After watching a Darren Aronofsky movie I often feel the need to scrub with a loofah, sit in the corner of the room holding my knees to my chest, weeping and rocking back and forth. Requiem for a Dream was one of those, and I came away from it feeling grateful for my ordinary, uneventful existence. (I mean, I’m not a hermit, but, you know.) My suburban drudgery notwithstanding, I find some guilty pleasure in the dark and the bleak. I like the show “Black Mirror” on Netflix, although some of the episodes are not so dark.
Recently, I saw Mother!, starring Javier Bardem and Jennifer Lawrence. I have to say I was prepared going in, having read about the symbolism and allegory. I approached it as a moral play, of sorts. The movie takes place all within the confines of the large, solitary house in the middle of nowhere. Bardem is the husband, with Lawrence as his young wife. A series of misadventures and tragedies befall the couple, and the house, all corollaries of creation, life, sin and much more. At times the imagery was pretty heavy-handed, like the blatant disregard the guests have for the couple’s home. Lawrence’s character is constantly being forced to retreat into her inner sanctum, which is nevertheless violated as well. Over and over again, the mistress is intruded upon, succumbing to bouts unidentified illness only to be remedied by drinking some mysterious sunshine-in-a-glass concoction.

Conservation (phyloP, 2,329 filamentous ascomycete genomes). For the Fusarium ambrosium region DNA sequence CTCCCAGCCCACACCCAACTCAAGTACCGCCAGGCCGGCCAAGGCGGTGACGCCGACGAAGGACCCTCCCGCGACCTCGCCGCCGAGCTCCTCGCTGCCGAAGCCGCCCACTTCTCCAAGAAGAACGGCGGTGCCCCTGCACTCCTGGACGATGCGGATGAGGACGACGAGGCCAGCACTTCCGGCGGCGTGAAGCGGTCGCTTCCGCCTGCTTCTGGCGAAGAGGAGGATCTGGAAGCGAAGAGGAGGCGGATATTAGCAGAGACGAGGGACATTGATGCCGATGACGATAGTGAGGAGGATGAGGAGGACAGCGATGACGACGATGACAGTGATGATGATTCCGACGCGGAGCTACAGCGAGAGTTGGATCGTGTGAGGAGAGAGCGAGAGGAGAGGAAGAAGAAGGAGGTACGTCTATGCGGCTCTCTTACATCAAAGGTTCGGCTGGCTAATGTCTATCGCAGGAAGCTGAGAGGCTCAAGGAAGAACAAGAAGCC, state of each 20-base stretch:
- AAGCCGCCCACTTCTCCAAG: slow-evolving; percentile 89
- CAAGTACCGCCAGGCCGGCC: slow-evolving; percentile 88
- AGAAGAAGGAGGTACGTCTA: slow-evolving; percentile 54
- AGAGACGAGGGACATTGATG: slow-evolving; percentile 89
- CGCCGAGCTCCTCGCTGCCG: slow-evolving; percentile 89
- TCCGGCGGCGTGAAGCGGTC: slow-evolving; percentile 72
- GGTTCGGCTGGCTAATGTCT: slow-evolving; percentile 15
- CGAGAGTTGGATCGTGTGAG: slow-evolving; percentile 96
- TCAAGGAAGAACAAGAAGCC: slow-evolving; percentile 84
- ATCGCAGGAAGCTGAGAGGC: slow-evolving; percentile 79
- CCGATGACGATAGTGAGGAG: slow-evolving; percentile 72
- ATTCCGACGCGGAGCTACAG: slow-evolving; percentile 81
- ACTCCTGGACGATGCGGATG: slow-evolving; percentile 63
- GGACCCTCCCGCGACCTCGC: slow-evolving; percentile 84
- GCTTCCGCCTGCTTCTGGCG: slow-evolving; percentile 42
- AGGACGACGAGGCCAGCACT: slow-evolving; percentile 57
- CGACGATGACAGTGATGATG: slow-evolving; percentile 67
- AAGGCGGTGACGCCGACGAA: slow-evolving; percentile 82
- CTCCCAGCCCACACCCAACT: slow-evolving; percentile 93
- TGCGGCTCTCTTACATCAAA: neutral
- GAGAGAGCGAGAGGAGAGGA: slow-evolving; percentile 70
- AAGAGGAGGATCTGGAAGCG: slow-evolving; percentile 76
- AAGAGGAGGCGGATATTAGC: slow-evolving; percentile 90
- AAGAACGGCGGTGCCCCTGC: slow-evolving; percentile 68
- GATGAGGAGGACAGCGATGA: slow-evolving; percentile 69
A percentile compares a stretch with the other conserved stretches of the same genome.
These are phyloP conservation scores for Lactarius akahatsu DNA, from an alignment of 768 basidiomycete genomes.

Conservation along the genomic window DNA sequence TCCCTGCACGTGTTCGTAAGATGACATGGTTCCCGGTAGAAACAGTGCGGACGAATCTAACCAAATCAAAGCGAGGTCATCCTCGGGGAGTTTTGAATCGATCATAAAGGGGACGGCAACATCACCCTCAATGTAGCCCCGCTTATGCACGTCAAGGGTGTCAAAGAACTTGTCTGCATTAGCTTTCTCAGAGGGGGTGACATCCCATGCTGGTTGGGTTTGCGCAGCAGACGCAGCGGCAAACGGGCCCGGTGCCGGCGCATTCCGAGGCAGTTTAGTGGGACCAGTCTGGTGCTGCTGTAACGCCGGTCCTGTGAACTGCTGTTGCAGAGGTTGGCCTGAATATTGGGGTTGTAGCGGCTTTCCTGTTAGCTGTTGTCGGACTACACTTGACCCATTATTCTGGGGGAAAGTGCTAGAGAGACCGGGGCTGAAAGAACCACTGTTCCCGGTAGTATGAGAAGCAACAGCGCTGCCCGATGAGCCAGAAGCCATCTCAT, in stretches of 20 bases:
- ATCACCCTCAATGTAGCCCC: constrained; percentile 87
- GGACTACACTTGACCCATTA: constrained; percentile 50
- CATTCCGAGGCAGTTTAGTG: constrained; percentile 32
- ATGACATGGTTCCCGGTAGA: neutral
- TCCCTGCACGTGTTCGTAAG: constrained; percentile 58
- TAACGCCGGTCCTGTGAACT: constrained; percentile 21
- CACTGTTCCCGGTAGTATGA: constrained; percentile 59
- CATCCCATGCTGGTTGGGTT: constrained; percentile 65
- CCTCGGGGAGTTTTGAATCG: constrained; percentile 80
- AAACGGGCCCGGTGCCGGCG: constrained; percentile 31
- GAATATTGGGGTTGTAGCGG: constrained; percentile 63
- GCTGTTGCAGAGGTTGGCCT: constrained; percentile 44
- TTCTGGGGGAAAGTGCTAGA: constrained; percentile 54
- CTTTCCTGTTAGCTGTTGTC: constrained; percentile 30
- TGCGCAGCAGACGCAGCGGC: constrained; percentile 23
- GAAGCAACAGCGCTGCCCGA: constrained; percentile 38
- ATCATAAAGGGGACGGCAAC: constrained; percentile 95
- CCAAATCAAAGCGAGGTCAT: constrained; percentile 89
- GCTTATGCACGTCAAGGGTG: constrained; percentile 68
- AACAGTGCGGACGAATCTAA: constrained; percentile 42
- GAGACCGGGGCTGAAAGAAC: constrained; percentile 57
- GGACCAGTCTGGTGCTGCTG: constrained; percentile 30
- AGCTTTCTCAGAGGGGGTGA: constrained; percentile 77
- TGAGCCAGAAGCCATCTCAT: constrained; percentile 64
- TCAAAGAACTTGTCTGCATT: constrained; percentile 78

Bardem’s character is not very attentive to his wife, instead turning his attention to his adoring public. His “writings” are cherished by passionate sycophants, who begin to “interpret” them and quickly break off into factions. Allegorical figures with names like “Philanderer” and “Bumbler” enter and leave, returning and reappearing as the scene spirals out of control into madness and chaos. Lawrence’s character is continually mistreated, all the while Bardem and his worshipful yet disturbingly misguided agent (played by Kristen Wiig) float in and out of view. Eventually, Lawrence’s mother earth figure will get her revenge. And it’s not pretty.
Many people hated this film. I think they might have been better prepared if they had read a few works beforehand: Genesis through Deuteronomy and Luke, Paradise Lost, Cosmos, The Divine Comedy, and A Short History of Nearly Everything. To be perfectly honest, I did fine only having read part of the Divine Comedy, and only part of Milton’s magnum opus. You should be okay.
In all seriousness, the film is entirely metaphorical. None of the scenes should be perceived as literal depictions of anything. What starts out as a seemingly innocent visit of passers-by quickly turns into a hideous bacchanal, then a catastrophic breakdown of civilization. The allegorical figures of the Zealot and the Defiler make their appearance. Many, many others soon follow. Chaos ensues, and it gets ugly soon after.
I like dark things. Dark chocolate. Dark beer. Dark roast coffee. And I like the darkness in Aronofsky’s works. I probably won’t watch this one again, however. Not that I didn’t like it. I have only seen Avatar once. Meanwhile, I’ll watch Die Hard anytime. Go figure.
Now to finish reading Frankenstein.